Korea’s Golden Moments

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This little post deals with Korea, gold, ripping people off and getting ripped off.

 

Let’s start with the 1988 summer Olympics. In this instance it was the Koreans doing the ripping off and future pound for pound boxing great Roy Jones Jr. getting ripped off. After Jones beat the crap out of Korean Park Si-hun for four rounds, the judges gave the gold medal to Park, and Jones went home a loser.

http://www.youtube.com/watch?v=cJYBV9BXQNY&feature=related

 

Fairness aside, and seeing that Roy Jones has done alright since, it’s hard not to be impressed with the audacity of South Korea during that time.

 

This little post deals with Korea, gold, ripping people off and getting ripped off.

 

Let’s start with the 1988 summer Olympics. In this instance it was the Koreans doing the ripping off and future pound for pound boxing great Roy Jones Jr. getting ripped off. After Jones beat the crap out of Korean Park Si-hun for four rounds, the judges gave the gold medal to Park, and Jones went home a loser.

http://www.youtube.com/watch?v=cJYBV9BXQNY&feature=related

 

Fairness aside, and seeing that Roy Jones has done alright since, it’s hard not to be impressed with the audacity of South Korea during that time.

 

About ten years later another big gold rip-off took place in the land of the morning calm and this time it was the Koreans getting fleeced. During the IMF crisis South Koreans were in desperate need of foreign currency reserves. To deal with this the government organized a gold collection campaign so they could sell the gold in exchange for foreign currency. Families lined up to sell gold that had been in their families for generations. All in all, the gold collection campaign netted 2000 tons of gold which was in turn sold for 20 billion dollars worth of foreign exchange. The gold collection campaign is still heralded as an example of how Koreans can come together as a nation to overcome great difficulties. The downside is seen if you look at the gold price in late 1997/98 which was roughly $300 USD per ounce. Now, 11 years later the price is well over $900 an ounce with many analysts expecting the price to move to $2000 an ounce over the next few years. So that 20 billion dollars in gold that was sold would now be valued in the area of 60+ billion. I don’t suspect Roy Jones knows much about this but if he read about it might make him feel better especially if he’s still harboring some resentment about the gold medal.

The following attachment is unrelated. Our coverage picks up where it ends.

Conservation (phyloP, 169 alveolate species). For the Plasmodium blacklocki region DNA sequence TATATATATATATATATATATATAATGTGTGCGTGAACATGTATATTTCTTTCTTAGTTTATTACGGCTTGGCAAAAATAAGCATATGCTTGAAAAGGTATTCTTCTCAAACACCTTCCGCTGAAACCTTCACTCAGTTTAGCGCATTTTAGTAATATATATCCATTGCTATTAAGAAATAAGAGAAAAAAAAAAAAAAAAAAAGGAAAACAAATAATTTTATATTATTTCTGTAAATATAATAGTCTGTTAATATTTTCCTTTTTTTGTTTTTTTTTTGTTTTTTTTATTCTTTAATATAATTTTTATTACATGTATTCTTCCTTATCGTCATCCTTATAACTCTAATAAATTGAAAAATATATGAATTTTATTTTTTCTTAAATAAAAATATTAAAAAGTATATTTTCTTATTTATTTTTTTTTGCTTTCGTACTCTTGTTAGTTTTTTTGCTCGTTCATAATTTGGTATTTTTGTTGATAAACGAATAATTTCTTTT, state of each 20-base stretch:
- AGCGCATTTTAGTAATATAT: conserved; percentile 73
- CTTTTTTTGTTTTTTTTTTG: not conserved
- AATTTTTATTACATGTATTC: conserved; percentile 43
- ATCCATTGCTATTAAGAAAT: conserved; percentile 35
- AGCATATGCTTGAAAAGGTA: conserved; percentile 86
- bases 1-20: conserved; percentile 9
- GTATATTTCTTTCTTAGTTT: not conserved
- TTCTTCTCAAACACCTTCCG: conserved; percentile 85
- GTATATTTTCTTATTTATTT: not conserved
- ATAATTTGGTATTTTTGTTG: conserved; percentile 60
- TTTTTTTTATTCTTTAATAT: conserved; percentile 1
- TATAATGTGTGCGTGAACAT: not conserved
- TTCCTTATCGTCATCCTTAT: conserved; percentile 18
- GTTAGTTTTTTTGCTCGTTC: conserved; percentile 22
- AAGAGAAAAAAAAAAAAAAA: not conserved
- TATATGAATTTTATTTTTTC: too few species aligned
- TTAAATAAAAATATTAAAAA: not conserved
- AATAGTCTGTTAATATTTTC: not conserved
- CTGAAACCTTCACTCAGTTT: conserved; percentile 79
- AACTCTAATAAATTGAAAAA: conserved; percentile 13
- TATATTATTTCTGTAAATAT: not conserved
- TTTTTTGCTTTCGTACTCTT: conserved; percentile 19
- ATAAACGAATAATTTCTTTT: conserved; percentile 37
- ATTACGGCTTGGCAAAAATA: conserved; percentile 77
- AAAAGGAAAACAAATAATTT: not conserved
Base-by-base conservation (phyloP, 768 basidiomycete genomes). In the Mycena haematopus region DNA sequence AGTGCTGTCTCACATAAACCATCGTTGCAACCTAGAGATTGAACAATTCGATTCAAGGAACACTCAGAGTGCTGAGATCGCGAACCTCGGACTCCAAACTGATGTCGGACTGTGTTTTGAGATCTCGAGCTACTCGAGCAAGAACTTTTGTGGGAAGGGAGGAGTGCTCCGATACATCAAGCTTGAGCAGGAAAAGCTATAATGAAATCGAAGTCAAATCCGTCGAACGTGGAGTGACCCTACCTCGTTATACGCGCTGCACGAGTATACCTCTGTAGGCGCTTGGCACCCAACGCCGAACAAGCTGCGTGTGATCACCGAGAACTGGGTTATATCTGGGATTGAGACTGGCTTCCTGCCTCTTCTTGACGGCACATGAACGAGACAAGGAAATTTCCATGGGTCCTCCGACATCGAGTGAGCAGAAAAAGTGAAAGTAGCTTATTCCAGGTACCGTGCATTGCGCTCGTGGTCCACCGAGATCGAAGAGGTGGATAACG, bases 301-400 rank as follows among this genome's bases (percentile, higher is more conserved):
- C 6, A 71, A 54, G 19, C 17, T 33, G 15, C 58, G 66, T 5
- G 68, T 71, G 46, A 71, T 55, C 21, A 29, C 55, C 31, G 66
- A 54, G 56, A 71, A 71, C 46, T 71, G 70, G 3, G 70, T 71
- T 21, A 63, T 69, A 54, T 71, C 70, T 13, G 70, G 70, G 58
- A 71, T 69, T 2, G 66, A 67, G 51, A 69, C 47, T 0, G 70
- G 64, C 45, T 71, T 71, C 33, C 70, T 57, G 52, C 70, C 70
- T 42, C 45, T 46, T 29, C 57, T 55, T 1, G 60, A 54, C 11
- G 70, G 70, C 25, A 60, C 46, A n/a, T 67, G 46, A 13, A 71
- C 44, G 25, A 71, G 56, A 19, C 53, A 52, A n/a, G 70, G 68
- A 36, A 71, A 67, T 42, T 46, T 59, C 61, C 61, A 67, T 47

Now to the present, as of late May, the Bank of Korea had only 14.3 tons of gold, just a little more than Cyprus. Check out national gold reserve statistics here. http://en.wikipedia.org/wiki/Gold_reserves

 

On July 4th the Dong-A Ilbo reported the following, http://english.donga.com/srv/service.php3?biid=2009070411578

Chang Min, the head of the Korea Institute of Finance’s macroeconomic research division who worked at the central bank until late last year, said, “The central bank has long considered several alternatives such as buying gold to diversify its foreign exchange reserve portfolio, which is heavily focused on dollars. It needs to secure more gold to diversify its investment.”

Kwon Sun-woo, the head of macroeconomic research at Samsung Economic Research Institute, said, “The Bank of Korea`s gold reserves are far less than enough. It should have bought more gold. Given the instability of the greenback, it needs to buy more gold.”

 

The article also said,


The bank has said nothing officially, simply saying, “We have made no decision on the purchase of gold and cannot say if we have considered it.” It will finalize by November its plan to manage foreign exchange reserves for 2010, but experts forecast that the bank will have no choice but to buy gold soon.”

 

 I think it’s safe to assume that the paper/electronic currencies of today, particularly the US dollar are expected to start unraveling. It also seems that most countries are going to try to get more gold as secretly as they can, not wanting to cause a ‘rush for the exit’ from the US dollar. And when it comes time to reset the financial system any country wanting to be a player in the new financial order is going to need gold, lots of gold.

 

On this last note, I hope that South Korea can use its audacity and its people’s ability to rally around a cause to get some of that gold back, securing themselves for the coming financial chaos.

 

 

 

 



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